24th June 2016

Bigotry versus Engagement

The past week and the upcoming referendum on Thursday has seen the debate between inners and outers twist and turn. On the same day as the appalling murder of Jo Cox MP we say the advert showing Migrants queuing up at the border with the caption ‘EU at breaking point’. True the language on both sides had become more vitriolic and splattered with half truths and suppositions. Then suddenly out of tragedy comes calls for a more benign less aggressive engagement of those in and on the outside of the debate, and indeed within politics generally. We should learn to respect if not love those whose views are very different from our own, and when all’s done and one side has succeeded and one side lost, we should continue this aurora of positive engagement as we are interdependent on each other – as families, communities, regions, nations and continents. Whilst I make no bones about my standing as an advocate for remaining in the EU, what can mediators learn from these runes.


I have over the years been following the conversation that Scottish mediator John Sturrock has had with his readers. Before and at the time of the Scottish referendum on independence the binary nature of the choices produced such diametrically opposing choices such that the rhetoric we see now in the current referendum became more viscous and disrespectful of each other. Given a choice of yes or no isn’t ideal; some of us thought that in the Scottish referendum a middle option of more devolved power outside outright independence would have romped home. Similarly realpolitik to me sounds as if in this debate there ought to be such a third option; Europe needs to reform itself to survive in the long term, and that needs the courage to change the status quo. But of course we don’t get that – binary questions refer to binary positional answers – in or out; yes or no. Doing deals behind smoke glass windows is what I imagine generates most executive decisions; essentially that’s undemocratic particularly where big choices in life are concerned. So a yes or no to Trident might be of immense importance to some, and to others it becomes something that governments get on and do, or undo whatever. Parliament provides the checks and balances here against the activities of the executive far more effectively than for instance Congress does in America.

So on Thursday we will get the opportunity to stay or leave the EU. This is such a big question effecting so much of our lives and those of our children the debate has generated more heat than at times genuine enlightenment. Had we in Europe all been able to work together to achieve the reforms that the EU needed we may well have never got here – back to doing deals in smoke filled rooms. Had the Syrian migrant crisis not broken as it did last summer, the pictures of thousands of would be new entrants to the EU wouldn’t be on our TV screens and on Farage’s adverts. It is apparent that migration has risen up fivefold in the list of priorities topping the financial arguments. Mass movement of people connotes visions of invasion, changing the national identity, of having to support the stranger in our midst and share valuable national resources. This encourages colourful language and exaggerated claims. My cousin stands for UKIP in the last elections; he’s a good chap and I get on well with him. But he uses language that is intended to shock like the EU as a ‘disaster zone’ and ‘getting our borders back’ (as if we had somehow lost them. Sadly similar language has been used by the Remainers as passions run high, and very healthy it is because it gets people engaged in the sort of debates that goodness knows the English haven’t really been used to. I bet that turnout will be 75-80% far more than with general elections. So engagement in argument is a plus; but losing the plot and using language intended to incite, or mislead, or set the fear of God in people listening to it – all that is a negative result. It is often the same in facilitation work where people are asked to state their case, and they are oft inclined to do so in such a way as to irritate their opponents who then respond with interest. So you can have a binary debate on very difficult questions, and still have it without the sting in the tail.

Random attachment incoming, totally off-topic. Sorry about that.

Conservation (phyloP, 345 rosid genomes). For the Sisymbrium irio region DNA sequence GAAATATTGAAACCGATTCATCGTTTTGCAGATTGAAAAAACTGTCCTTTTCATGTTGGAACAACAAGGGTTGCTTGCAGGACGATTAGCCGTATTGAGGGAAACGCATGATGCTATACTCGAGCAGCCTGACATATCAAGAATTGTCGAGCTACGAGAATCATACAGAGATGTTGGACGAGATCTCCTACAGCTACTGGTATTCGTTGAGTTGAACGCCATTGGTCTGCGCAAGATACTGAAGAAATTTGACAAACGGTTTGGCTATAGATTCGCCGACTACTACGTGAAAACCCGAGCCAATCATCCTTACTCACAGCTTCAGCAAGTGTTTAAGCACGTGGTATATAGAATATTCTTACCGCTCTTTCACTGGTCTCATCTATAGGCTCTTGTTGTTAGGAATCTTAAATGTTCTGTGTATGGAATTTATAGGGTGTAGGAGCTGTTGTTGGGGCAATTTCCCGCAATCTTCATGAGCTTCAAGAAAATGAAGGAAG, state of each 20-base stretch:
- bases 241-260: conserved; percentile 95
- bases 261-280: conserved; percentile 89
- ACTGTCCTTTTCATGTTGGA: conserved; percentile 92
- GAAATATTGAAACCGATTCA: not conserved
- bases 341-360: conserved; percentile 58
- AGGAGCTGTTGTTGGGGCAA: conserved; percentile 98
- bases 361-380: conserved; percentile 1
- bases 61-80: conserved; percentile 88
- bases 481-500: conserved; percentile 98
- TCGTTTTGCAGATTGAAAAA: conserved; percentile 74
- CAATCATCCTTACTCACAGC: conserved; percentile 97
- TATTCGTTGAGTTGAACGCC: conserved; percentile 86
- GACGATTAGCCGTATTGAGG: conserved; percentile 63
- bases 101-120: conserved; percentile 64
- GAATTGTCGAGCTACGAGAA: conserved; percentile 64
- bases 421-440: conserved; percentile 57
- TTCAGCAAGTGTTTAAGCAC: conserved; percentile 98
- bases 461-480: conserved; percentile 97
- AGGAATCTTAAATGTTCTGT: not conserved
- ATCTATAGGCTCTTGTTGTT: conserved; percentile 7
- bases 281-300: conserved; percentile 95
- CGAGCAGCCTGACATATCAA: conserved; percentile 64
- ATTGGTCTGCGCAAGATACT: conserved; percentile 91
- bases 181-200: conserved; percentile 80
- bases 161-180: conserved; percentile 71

So where does the debate leave us. Obviously on Thursday some folk are going to be cock-a-hoop and others will be appalled. But the positive quality of the debate and level of engagement must be nurtured. That’s where the middle men can be extremely useful – the supporters of the Third way, there to facilitate a possible solution to any given problem. So in the current debate these may not be those making the extreme remarks; they might be politicians and administrators, bankers and businessmen who want certainty and a degree of finality whatever the result. Mediators are not prone to use the word ‘facilitator’ as often as they should. There are facilitators at all levels of society – in the workplace, in local government, in the civil service and indeed even amongst the politicians as when all is said and done and the banners are rolled away, the word bites forgotten, and the red lines blurred, those in authority need to get off their high horses, and sit around the table to agree mutually acceptable solutions whether that be reforms within Europe, or relationships determined outside Europe. We and indeed they must recognise that we are interdependent in making important decisions that affect all of us in the ways we conduct business between countries, in the way we run politics, fight international terrorism and crime, protect the environment, conduct wars and assist those affected by wars – the list goes on. There needs to be a massive cultural shift from narrow nationalism and independence to strategic partnerships and sustainable interdependence. The opportunities will be ginormous for anyone involved in the conflict resolution world. In this new world whatever it is, politics economics and social relations need respectful dialogue – listen, be genuinely informed or respectfully different, leading I hope to more holistic less partisan decisions. If the appalling murder of Jo Cox has a lasting legacy, this will be it.

21st June 2016.

With very best wishes

Kind regards

Anthony Glaister FCIArb

Mediator, arbitrator, and adjudicator

Hawk Creative Business Park